It would be surprising if the following argument were not already known. But I rather like the argument, so I'll post it. According to frequentism as I shall use the term, the probabilities of a random event are to be read off from actual infinite-run frequencies. Here is a disproof of frequentism.
- It is logically possible to have a physically-realized random variable (a) whose probability measure is atom-free, i.e., has the probability that the measure of a singleton set is zero—uniform and Gaussian measures on continua have this property, and (b) the random variable is physically realized on a countable infinity of independent occasions in the history of the universe.
- If frequentism is true, (1) is false.
- Therefore, frequentism is not true.
Argument for (1): Scientists all the time model phenomena with atom-free measures. Consider, for instance, decay times of radioactive substances, or various Gaussian models. These models may not be entirely accurate, but it would be an amazing result if these models for basic philosophical reasons could not be right. (Besides, and this is more of an ad hominem, frequentism tends to be liked by folks of a reductionistic sort, and these folks tend to be in awe of science and unwilling to dictate to scientists what theories are and are not acceptable.)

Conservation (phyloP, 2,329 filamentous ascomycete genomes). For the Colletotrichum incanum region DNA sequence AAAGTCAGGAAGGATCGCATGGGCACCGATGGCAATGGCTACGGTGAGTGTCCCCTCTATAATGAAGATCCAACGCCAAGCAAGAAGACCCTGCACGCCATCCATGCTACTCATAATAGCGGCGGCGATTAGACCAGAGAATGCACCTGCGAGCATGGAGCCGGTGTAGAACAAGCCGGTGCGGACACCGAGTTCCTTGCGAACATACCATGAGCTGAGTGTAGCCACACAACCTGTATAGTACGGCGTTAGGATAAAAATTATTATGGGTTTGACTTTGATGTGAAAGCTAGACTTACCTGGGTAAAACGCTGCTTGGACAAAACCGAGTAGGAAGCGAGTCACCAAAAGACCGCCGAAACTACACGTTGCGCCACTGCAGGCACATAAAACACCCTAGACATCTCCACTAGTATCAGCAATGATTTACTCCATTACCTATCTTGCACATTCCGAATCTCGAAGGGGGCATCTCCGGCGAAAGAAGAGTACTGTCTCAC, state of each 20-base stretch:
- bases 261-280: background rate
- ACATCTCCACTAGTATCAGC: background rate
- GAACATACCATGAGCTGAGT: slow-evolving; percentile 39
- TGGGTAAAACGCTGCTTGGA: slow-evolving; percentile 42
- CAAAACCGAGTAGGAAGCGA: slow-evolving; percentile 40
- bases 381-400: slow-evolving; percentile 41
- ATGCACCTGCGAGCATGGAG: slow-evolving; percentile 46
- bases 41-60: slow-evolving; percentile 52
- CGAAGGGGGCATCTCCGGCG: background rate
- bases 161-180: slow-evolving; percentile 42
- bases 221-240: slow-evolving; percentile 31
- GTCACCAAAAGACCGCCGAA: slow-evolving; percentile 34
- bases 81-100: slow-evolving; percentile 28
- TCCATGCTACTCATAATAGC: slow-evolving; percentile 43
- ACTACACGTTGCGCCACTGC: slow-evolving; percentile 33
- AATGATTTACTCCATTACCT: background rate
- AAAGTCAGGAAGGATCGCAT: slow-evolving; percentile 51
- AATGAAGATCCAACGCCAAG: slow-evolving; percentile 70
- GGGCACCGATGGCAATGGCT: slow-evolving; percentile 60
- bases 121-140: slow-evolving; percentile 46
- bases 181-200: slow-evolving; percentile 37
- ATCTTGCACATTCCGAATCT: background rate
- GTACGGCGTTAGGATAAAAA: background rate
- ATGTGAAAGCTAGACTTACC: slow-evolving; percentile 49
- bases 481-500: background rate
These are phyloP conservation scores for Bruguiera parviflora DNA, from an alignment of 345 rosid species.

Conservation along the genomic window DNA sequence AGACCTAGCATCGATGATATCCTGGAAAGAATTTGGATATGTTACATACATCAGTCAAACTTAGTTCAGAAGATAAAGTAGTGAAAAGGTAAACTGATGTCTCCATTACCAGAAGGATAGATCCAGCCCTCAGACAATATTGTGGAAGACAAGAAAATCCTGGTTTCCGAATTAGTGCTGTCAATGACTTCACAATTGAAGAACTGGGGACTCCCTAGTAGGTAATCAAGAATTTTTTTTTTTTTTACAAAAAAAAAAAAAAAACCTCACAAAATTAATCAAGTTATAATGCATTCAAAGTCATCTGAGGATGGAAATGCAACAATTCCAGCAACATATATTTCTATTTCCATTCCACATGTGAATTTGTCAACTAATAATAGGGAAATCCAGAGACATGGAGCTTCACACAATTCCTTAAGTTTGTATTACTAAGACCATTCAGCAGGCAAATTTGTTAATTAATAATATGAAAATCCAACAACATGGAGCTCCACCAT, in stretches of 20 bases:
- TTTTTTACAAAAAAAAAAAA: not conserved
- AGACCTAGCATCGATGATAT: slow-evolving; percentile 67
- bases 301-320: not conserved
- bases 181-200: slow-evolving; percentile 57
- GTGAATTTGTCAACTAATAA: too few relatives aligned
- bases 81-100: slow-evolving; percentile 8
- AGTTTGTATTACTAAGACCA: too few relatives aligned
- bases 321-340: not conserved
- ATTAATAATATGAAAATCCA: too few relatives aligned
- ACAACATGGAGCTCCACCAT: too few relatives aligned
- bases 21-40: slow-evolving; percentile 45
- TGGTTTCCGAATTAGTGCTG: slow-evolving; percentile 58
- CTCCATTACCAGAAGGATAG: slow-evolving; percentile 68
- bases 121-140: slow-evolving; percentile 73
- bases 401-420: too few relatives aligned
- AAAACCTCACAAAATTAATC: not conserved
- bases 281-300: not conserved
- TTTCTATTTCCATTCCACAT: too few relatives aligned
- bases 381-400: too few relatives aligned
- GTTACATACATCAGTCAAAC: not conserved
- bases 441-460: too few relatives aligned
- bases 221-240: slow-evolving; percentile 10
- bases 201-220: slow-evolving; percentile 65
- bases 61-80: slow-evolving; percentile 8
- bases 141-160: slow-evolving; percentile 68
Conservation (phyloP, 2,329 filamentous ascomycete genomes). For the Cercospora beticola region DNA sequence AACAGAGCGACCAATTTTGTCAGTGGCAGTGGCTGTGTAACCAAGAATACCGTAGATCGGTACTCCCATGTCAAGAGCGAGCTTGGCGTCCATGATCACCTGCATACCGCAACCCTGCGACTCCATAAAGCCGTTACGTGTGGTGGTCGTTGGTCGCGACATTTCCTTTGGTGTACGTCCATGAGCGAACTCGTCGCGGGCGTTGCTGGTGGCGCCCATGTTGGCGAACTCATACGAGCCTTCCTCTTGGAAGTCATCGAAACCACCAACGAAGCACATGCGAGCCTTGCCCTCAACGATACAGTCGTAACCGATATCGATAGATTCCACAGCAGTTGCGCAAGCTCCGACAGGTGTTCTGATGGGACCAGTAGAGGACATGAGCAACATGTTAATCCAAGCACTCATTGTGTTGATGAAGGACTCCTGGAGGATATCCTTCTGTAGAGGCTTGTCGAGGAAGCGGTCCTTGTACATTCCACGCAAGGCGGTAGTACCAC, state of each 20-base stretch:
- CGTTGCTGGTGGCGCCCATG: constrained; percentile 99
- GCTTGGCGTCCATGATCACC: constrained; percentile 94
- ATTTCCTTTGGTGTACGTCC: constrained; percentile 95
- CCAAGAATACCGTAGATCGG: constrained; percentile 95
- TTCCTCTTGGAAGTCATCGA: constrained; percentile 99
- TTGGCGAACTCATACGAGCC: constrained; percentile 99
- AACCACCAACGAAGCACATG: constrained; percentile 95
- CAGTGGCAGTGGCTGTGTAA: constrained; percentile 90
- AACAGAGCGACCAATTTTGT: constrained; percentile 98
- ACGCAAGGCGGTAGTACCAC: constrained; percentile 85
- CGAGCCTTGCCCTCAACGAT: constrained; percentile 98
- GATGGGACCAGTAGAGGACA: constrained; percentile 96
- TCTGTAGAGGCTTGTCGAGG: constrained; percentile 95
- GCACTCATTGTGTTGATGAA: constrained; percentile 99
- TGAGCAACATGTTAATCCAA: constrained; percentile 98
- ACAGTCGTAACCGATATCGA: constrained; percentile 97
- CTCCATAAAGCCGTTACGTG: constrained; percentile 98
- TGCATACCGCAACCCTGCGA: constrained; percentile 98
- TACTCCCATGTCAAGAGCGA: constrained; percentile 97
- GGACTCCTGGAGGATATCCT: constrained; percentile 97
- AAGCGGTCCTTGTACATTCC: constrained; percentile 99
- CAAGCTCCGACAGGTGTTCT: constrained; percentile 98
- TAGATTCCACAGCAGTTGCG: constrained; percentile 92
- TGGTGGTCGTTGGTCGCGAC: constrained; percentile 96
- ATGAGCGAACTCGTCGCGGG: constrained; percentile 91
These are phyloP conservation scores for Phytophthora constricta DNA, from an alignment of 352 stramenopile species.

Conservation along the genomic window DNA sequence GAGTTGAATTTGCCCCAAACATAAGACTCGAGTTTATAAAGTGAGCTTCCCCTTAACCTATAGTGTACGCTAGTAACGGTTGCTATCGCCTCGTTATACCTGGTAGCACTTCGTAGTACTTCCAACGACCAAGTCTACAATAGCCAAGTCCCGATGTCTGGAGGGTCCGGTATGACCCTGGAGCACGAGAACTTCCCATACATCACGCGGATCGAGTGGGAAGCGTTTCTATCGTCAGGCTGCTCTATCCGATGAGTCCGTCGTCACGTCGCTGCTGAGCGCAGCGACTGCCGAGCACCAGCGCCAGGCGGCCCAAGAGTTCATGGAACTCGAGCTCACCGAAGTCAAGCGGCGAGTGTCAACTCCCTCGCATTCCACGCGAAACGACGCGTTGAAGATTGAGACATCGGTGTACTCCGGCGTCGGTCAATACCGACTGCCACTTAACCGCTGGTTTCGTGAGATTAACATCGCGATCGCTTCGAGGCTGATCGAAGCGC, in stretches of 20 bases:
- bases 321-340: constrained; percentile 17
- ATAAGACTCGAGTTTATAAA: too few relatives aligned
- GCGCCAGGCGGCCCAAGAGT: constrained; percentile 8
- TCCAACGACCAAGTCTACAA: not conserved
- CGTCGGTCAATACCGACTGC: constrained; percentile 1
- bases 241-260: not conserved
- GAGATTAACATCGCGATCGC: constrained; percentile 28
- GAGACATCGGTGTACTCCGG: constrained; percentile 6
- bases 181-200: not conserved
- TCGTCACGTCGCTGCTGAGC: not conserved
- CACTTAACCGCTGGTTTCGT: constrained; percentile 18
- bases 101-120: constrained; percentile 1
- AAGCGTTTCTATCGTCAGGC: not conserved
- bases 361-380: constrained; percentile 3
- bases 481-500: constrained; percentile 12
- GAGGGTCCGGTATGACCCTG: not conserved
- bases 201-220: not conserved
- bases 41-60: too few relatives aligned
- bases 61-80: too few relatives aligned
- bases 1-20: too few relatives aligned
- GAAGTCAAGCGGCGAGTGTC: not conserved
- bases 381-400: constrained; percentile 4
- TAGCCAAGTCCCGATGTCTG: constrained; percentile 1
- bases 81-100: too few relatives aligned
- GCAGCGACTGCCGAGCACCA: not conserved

Argument for (2): Suppose that in some world w we have physically realized a countable infinity of independent copies, X1, X2, ..., of an atom-free random variable X (a random variable whose associated measure is atom-free, i.e., a random variable such that the probability of its having any particular value is always zero). There are two versions of frequentism that I shall address: on one, we look at actual frequencies in an infinite run, and on the other, we consider the subjunctive conditional were the experiment repeated countably infinitely many times, what would the frequencies be? In w, however, the two come to the same thing in respect of X, because in w the experiment already is repeated countably infinitely many times. Let x1,x2,... be the outcomes of X1,X2,.... Let B be any Borel-measurable set in the space where X takes its values (e.g., a Borel susbet of the reals). Then,
- If frequentism of either variety is true, then in w we have: P(X is in B) = lim N(B,n)/n
- lim N(B,n)/n = 1
- If frequentism of either variety is true, then in w we have: P(X is in B)=1.
- If B is any countable set and X is a variable whose distribution is atom-free, then P(X is in B)=0.